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Maybe another Wind record to come today

  • 18-11-2009 6:05pm
    #1
    Banned (with Prison Access) Posts: 25,234 ✭✭✭✭ Sponge Bob


    Not quite at peak demand wgich is between 5:30 and 6 nowadays and 1020Mw of Wind is in the grid as I type ( the record was 1063Mw)

    wind_gen_18_Nov_2009_16_45.jpg

    Which of course handsomely beats LAST WEDNESDAY shown below.

    I do not recall seeing any of those green muppets about then this happened , or since :(

    wind_gen_10_Nov_2009.jpg
    Tagged:


Comments

  • Registered Users Posts: 1,698 ✭✭✭ D'Peoples Voice


    Sponge Bob wrote: »
    Not quite at peak demand wgich is between 5:30 and 6 nowadays and 1020Mw of Wind is in the grid as I type ( the record was 1063Mw)


    Which of course handsomely beats LAST WEDNESDAY shown below.

    I do not recall seeing any of those green muppets about then this happened , or since :(
    the funny thing about these wind records, is that to my memory NEVER has the amount of wind power generated ever exceeded the dispatchable MARGIN.
    In other words, the wind power harnessed is always surplus to our requirements. Assume we produce 1,000 MW right now, this minute, from wind power, and our national demand right now is 4,000 MW, I would put money down that our electricity production right now will be 5,000MW plus. Its something I've only noticed recently and no doubt in a few years we will be investigating. Its bloody depressing as I'm such a strong supporter of wind power but why is the dispatchable margin so high!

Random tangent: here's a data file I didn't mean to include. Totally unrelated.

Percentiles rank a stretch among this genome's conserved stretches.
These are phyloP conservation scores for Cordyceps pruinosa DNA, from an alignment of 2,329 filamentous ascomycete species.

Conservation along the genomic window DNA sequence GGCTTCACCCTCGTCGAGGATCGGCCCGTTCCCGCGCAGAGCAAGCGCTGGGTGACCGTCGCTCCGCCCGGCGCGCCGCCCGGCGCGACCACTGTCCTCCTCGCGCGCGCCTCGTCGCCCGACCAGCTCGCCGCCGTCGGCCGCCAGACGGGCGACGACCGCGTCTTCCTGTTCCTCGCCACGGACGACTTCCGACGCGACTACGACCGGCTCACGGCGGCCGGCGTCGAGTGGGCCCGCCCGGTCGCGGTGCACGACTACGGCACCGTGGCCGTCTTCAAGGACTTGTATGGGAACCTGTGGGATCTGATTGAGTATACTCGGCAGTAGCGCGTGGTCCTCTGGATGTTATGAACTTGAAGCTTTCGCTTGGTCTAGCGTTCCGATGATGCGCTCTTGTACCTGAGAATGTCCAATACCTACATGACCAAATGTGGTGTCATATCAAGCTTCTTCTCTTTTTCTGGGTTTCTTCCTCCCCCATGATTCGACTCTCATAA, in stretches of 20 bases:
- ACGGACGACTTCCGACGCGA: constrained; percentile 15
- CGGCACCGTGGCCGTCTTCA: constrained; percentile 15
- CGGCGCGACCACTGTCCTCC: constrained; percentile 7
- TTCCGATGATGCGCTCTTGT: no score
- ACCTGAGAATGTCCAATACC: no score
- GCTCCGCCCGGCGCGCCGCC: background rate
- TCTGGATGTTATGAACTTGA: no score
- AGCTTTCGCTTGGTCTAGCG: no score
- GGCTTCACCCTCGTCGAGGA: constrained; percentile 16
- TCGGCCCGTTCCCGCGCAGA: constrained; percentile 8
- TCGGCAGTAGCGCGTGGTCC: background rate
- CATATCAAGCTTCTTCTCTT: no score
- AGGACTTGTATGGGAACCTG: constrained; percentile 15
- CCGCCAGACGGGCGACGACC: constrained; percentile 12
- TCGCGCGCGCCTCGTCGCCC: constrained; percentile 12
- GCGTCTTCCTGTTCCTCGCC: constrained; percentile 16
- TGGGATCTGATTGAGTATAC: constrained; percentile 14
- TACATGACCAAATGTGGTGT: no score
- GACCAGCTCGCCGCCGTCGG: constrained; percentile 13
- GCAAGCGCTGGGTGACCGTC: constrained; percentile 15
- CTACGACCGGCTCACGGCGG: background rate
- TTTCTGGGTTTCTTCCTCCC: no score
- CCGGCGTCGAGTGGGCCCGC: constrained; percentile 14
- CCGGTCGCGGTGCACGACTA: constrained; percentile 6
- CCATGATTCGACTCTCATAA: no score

Of course, people will say we need a dispatchable margin in case a power station closes down suddenly, but I'm scepical.


  • Registered Users Posts: 667 ✭✭✭ Altreab


    the funny thing about these wind records, is that to my memory NEVER has the amount of wind power generated ever exceeded the dispatchable MARGIN.

    Of course, people will say we need a dispatchable margin in case a power station closes down suddenly, but I'm scepical.

    In that case can anyone say how often a plant goes down suddenly? How long were they down for? How long to restart to full production again? All these would be vital to know before deciding what dispatchable margin to have on a longterm basis.


  • Registered Users Posts: 1,698 ✭✭✭ D'Peoples Voice


    Altreab wrote: »
    In that case can anyone say how often a plant goes down suddenly? How long were they down for? How long to restart to full production again? All these would be vital to know before deciding what dispatchable margin to have on a longterm basis.

    :D:D no thats not what i meant,
    I mean the dispatchable margin is not consistent on a daily basis,
    surely comparing two Mondays, you should have the same level of dispatchable margin at every comparable time period, likewise comparing two tuesdays etc.
    But our dispatchable margin, from what i see, is very inconsistent from one Monday to another Monday, very much like wind power, do you see where I'm going with this.
    I want to know that when I'm going with someone like Airtricity that I am in fact saving CO2, but if all wind power is doing is accounting for dispatchable margin, whats the point?
    I would like someone to confirm that this is not the case, and that there are predefined set dispatchable margins set for each peak/oof-peak for each day at the start of every week, and then adjusted as unexpected events occur.